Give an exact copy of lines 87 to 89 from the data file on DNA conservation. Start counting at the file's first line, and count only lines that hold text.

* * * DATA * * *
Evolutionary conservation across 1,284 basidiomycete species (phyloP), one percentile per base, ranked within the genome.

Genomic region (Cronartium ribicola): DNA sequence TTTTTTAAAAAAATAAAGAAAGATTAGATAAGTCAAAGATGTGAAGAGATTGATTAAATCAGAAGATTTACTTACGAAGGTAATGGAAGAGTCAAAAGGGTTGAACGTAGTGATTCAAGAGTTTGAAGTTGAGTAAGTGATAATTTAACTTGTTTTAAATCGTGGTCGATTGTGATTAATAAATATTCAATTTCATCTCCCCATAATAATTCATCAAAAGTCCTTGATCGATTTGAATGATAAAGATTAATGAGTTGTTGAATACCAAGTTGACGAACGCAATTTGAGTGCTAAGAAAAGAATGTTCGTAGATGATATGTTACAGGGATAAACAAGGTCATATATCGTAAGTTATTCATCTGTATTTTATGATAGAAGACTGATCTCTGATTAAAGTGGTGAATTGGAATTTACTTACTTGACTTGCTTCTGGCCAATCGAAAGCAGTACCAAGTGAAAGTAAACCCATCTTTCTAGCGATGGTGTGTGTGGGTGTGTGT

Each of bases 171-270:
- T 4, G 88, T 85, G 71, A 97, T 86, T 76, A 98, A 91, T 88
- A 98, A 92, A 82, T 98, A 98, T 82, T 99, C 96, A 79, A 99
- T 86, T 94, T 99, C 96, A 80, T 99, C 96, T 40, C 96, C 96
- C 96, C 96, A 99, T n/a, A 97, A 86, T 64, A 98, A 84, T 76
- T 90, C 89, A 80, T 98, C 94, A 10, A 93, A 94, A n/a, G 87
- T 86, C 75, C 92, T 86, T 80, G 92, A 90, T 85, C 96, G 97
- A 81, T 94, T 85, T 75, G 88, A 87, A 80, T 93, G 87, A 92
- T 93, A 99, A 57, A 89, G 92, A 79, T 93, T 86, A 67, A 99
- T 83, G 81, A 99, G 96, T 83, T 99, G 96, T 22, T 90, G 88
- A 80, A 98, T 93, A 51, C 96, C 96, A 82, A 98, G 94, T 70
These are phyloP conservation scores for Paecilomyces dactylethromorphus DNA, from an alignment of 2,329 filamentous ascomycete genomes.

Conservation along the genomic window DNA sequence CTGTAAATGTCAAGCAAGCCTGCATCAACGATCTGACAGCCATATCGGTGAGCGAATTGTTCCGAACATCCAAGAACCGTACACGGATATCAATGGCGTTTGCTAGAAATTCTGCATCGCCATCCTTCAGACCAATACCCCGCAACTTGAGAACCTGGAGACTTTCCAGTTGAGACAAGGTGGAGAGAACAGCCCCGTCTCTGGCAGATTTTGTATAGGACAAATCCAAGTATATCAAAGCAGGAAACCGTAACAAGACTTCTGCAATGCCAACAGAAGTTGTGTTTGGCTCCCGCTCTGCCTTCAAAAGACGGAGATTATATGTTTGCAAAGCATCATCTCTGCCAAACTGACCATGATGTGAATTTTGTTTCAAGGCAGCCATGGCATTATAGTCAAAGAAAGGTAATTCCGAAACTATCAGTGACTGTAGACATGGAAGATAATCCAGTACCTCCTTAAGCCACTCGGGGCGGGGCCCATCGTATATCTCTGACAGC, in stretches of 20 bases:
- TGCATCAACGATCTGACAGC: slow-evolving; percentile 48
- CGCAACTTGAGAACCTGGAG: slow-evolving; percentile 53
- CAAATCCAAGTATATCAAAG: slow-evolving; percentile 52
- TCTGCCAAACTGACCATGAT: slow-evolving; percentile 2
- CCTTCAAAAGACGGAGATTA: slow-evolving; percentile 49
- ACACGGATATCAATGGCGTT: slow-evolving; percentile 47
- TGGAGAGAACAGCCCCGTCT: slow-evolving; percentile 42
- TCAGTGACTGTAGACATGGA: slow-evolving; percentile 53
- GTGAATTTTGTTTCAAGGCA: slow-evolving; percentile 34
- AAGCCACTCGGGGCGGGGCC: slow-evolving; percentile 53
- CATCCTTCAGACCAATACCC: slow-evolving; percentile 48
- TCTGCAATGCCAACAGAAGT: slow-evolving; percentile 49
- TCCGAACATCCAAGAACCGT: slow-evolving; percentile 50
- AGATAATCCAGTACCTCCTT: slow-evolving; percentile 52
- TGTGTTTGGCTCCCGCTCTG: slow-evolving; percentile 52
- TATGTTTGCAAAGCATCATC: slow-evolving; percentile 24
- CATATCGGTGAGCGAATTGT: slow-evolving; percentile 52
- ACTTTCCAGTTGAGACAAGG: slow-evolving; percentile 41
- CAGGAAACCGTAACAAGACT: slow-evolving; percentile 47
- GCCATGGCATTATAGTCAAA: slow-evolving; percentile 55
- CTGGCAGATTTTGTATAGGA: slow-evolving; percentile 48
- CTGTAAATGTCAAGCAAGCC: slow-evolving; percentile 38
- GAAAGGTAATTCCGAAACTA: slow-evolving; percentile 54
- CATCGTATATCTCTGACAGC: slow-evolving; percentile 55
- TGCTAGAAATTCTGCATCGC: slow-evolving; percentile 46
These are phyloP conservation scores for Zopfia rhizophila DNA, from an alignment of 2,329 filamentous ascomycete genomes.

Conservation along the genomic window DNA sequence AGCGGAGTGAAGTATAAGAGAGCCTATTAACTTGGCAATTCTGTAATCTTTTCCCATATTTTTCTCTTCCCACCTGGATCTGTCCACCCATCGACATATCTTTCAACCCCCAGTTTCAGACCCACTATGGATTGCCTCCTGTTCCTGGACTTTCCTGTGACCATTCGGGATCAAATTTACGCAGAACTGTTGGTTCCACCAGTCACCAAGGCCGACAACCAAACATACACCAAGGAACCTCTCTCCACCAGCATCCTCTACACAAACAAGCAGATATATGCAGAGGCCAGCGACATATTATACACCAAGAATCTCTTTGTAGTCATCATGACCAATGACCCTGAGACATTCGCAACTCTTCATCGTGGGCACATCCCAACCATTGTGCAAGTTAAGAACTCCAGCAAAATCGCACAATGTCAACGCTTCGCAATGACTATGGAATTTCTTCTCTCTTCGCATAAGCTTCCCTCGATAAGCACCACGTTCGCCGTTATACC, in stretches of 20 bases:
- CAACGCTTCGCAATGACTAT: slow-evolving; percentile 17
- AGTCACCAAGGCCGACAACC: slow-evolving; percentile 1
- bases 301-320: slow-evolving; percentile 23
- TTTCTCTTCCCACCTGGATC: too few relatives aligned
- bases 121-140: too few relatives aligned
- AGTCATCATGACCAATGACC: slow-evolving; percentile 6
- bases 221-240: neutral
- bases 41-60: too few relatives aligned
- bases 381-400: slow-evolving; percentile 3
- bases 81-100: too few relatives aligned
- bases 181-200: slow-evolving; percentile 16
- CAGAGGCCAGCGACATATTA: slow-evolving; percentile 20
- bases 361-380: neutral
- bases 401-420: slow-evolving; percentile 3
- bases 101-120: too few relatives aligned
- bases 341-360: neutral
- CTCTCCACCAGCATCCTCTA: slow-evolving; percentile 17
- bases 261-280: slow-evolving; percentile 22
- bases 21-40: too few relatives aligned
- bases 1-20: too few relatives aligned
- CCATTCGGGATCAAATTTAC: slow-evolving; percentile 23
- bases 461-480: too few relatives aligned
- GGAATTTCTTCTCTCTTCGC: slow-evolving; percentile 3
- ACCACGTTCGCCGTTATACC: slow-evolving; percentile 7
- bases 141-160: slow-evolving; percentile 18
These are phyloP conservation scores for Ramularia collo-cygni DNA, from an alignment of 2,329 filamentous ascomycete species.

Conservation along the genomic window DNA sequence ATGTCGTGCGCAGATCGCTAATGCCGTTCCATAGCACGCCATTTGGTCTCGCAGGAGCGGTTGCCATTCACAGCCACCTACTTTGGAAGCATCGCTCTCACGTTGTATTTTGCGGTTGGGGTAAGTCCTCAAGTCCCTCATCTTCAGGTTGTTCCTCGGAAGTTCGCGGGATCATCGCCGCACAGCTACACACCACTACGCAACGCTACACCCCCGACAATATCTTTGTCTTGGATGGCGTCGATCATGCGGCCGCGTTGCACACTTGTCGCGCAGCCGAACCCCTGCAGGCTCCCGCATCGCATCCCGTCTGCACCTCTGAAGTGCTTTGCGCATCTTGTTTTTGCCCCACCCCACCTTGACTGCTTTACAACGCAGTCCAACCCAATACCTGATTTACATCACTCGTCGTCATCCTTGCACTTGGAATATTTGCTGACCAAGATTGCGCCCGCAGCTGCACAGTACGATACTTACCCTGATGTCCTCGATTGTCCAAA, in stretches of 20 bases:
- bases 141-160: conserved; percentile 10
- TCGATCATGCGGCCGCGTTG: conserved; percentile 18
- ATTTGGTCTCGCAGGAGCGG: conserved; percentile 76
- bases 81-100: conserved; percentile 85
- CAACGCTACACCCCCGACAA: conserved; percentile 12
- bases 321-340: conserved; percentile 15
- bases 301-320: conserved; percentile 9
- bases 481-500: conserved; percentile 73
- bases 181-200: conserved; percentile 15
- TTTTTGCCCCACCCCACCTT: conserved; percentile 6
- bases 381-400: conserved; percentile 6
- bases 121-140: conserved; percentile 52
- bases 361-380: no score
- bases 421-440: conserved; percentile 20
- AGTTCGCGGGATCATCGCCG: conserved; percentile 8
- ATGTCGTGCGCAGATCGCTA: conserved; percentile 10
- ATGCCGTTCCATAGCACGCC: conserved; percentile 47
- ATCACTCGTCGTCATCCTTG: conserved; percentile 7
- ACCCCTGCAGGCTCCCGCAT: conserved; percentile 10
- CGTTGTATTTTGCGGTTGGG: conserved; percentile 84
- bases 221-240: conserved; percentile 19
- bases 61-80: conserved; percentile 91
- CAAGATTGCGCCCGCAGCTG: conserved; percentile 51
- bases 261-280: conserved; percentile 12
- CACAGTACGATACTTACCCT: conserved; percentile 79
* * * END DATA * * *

- ATCACTCGTCGTCATCCTTG: conserved; percentile 7
- ACCCCTGCAGGCTCCCGCAT: conserved; percentile 10
- CGTTGTATTTTGCGGTTGGG: conserved; percentile 84